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Separating Ourselves from Toxicity

Relationships with people who bring toxicity and turmoil into our lives can disturb our peace and disrupt our recovery efforts. People who are toxic rob us of our energy, our joy, and our feelings of stability and calm. They can add to our sadness, confusion, and overwhelm, contributing to our depression, anxiety, and other mental health issues. When we are embroiled in toxic relationships, we find it harder to focus on our well-being and our recovery work.

In order to separate ourselves from toxic relationships, we have to start prioritising wellness over the obligations we feel towards other people.

Ultimately, relying on others to help us feel better about ourselves can derail our progress. Recovery requires that we build up our feelings of self-love and inner strength through solution-oriented actions, so much so that we no longer settle for poor treatment from other people and co-dependent relationships that cause us distress. These types of behaviours can be learned through mindfulness training or techniques such as cognitive behavioural therapy. As we make healthy changes, we discover amplified feelings of self-worth that help us act with honesty and integrity. We want to eliminate the self-rejection, delusion, and insecurity that are cause us to choose relationships that aren’t good for us.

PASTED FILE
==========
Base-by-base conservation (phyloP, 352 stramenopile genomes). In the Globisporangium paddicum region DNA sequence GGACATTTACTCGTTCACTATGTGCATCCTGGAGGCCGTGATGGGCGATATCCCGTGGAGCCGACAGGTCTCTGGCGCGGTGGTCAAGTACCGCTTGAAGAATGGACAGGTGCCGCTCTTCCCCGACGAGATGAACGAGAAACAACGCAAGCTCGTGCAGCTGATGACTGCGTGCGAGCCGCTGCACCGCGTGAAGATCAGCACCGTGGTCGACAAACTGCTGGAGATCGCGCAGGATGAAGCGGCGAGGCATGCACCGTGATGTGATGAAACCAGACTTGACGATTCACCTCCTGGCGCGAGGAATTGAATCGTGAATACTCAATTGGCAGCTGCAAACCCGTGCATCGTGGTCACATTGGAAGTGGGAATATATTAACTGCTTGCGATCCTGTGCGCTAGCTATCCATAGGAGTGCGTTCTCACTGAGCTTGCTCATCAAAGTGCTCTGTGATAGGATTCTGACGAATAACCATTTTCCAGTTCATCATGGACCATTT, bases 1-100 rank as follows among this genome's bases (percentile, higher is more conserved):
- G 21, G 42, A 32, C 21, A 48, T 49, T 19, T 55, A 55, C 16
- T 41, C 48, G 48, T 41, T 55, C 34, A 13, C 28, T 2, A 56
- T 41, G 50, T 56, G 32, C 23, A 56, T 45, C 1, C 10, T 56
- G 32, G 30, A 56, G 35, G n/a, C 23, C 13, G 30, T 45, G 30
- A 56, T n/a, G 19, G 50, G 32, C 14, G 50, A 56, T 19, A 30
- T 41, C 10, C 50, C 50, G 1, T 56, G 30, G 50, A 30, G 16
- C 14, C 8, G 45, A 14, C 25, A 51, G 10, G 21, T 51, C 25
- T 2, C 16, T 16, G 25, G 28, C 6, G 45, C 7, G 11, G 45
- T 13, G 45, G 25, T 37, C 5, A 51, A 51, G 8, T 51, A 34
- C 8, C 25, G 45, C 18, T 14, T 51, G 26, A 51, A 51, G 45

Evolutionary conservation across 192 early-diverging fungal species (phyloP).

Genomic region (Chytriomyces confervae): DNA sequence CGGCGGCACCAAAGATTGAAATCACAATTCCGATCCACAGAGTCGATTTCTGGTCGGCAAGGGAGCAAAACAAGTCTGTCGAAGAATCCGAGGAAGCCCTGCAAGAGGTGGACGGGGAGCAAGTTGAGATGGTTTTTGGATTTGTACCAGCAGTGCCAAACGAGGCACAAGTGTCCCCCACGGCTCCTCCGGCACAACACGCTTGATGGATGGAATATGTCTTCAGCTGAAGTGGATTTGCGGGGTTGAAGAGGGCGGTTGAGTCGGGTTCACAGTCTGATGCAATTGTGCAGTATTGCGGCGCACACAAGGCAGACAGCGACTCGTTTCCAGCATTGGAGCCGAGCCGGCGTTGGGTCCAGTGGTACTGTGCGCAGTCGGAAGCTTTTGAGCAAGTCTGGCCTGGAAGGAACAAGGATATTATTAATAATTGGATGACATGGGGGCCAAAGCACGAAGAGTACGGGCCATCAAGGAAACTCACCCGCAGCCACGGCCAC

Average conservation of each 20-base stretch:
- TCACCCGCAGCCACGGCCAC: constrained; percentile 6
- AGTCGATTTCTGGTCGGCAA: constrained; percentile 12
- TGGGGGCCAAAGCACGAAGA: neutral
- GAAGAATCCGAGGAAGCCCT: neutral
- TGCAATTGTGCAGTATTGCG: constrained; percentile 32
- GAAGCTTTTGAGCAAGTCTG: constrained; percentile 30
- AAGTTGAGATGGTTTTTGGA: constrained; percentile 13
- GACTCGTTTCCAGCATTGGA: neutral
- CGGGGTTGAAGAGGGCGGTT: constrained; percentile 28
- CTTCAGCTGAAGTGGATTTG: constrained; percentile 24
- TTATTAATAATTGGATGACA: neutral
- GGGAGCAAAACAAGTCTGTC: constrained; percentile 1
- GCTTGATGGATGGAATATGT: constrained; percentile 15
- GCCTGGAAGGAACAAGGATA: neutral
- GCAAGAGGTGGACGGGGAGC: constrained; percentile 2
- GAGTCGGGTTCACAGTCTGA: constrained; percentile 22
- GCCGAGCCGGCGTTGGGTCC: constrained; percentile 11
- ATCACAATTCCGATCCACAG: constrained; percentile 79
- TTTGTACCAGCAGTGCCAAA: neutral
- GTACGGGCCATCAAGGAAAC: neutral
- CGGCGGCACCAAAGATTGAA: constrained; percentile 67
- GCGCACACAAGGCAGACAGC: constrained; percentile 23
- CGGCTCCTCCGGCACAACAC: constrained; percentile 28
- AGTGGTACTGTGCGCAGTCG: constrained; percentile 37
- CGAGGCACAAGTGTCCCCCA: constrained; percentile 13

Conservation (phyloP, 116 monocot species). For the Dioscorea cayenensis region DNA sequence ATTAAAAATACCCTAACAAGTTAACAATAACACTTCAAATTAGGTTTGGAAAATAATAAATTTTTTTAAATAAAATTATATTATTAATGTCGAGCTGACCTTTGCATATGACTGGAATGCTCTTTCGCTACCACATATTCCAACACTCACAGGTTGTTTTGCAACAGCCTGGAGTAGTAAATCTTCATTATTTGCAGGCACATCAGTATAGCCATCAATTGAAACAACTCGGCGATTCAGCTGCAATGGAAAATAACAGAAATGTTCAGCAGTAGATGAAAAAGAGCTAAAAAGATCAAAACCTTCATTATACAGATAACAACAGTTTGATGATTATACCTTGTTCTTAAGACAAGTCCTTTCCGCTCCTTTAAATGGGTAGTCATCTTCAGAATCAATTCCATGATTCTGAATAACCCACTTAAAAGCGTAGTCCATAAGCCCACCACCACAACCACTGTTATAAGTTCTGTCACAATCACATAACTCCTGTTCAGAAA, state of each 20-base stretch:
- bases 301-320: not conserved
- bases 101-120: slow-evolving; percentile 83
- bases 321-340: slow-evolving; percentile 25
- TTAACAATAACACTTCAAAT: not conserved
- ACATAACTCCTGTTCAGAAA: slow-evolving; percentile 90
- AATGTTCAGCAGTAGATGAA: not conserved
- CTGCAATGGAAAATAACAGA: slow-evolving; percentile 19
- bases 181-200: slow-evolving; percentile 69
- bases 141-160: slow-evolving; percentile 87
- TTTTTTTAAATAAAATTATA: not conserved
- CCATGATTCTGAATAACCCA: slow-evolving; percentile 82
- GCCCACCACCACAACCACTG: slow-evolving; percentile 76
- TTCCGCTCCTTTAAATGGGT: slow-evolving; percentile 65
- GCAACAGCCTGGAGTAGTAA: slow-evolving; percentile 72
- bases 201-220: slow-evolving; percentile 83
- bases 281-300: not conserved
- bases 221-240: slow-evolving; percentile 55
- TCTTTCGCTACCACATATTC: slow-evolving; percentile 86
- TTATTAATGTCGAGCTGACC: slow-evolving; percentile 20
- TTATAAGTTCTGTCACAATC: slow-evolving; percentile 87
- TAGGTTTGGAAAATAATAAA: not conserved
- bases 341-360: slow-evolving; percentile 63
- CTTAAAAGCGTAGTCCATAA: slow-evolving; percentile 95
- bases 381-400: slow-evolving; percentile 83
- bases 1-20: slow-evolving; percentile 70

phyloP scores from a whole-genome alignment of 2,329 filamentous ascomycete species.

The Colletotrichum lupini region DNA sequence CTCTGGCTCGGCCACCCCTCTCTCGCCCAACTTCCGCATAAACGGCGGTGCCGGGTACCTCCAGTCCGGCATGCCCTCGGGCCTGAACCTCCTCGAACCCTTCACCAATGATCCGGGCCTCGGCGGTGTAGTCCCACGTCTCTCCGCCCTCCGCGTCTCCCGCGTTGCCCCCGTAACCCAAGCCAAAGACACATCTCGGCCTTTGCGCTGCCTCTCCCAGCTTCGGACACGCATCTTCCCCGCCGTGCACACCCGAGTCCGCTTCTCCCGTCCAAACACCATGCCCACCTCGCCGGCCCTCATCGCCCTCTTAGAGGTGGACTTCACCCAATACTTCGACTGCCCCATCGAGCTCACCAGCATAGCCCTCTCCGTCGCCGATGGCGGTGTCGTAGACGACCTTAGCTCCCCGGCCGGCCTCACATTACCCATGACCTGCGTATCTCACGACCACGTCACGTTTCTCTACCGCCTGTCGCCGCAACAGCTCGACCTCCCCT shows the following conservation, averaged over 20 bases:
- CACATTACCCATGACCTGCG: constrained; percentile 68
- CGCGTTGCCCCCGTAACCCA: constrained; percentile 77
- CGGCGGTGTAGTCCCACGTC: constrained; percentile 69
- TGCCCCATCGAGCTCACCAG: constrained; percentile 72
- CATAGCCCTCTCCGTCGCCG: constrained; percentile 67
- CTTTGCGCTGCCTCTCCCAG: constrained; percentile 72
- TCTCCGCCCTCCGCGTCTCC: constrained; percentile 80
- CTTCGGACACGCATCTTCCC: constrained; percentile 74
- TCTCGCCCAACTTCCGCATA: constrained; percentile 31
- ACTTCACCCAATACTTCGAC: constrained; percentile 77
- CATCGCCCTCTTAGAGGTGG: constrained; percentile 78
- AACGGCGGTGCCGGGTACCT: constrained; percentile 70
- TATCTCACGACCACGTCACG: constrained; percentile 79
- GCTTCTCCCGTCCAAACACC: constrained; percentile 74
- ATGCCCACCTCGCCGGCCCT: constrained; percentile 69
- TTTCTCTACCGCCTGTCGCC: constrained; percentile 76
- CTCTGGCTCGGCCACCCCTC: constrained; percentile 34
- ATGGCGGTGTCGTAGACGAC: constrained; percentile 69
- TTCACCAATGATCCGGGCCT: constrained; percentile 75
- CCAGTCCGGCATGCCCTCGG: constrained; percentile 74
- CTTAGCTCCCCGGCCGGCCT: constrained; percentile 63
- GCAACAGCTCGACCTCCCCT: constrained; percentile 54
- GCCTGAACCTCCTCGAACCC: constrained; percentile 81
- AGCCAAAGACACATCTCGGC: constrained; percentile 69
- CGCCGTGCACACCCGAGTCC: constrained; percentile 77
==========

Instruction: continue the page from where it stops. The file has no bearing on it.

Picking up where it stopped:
Part of this process is learning to create healthy boundaries

We want to be able to appropriately identify our needs and voice them to the other people in our lives. This involves the development of healthy communication skills that allow us to honestly express our truth. Family counseling or group therapy can allow us to test and practice these skills. As we move forward, we may realise that our toxic relationships continue because we’ve allowed ourselves to be overpowered by other people. Other times, we find that we’ve hung onto relationships because of the “payoff” we feel as a result of the drama and chaos. If we are trauma survivors, we may find that past experiences played a role in the relationships we’ve chosen. Through guided practice, we can unravel these dynamics in a safe and supported way.

When we put healthy boundaries in place and stick with them, the people and things that can’t abide by those standards naturally fall away 

As we progress through recovery, we learn how to be respectful and kind toward others, and therefore start to have less tolerance for disrespect and unkindness. We realise that our recovery is worth protecting, and we start to prioritise sanity over the conflict and turmoil our toxic relationships were bringing us. The more we establish healthy boundaries and separate ourselves from toxicity, the more we can focus on our recovery and create the lives we want for ourselves.

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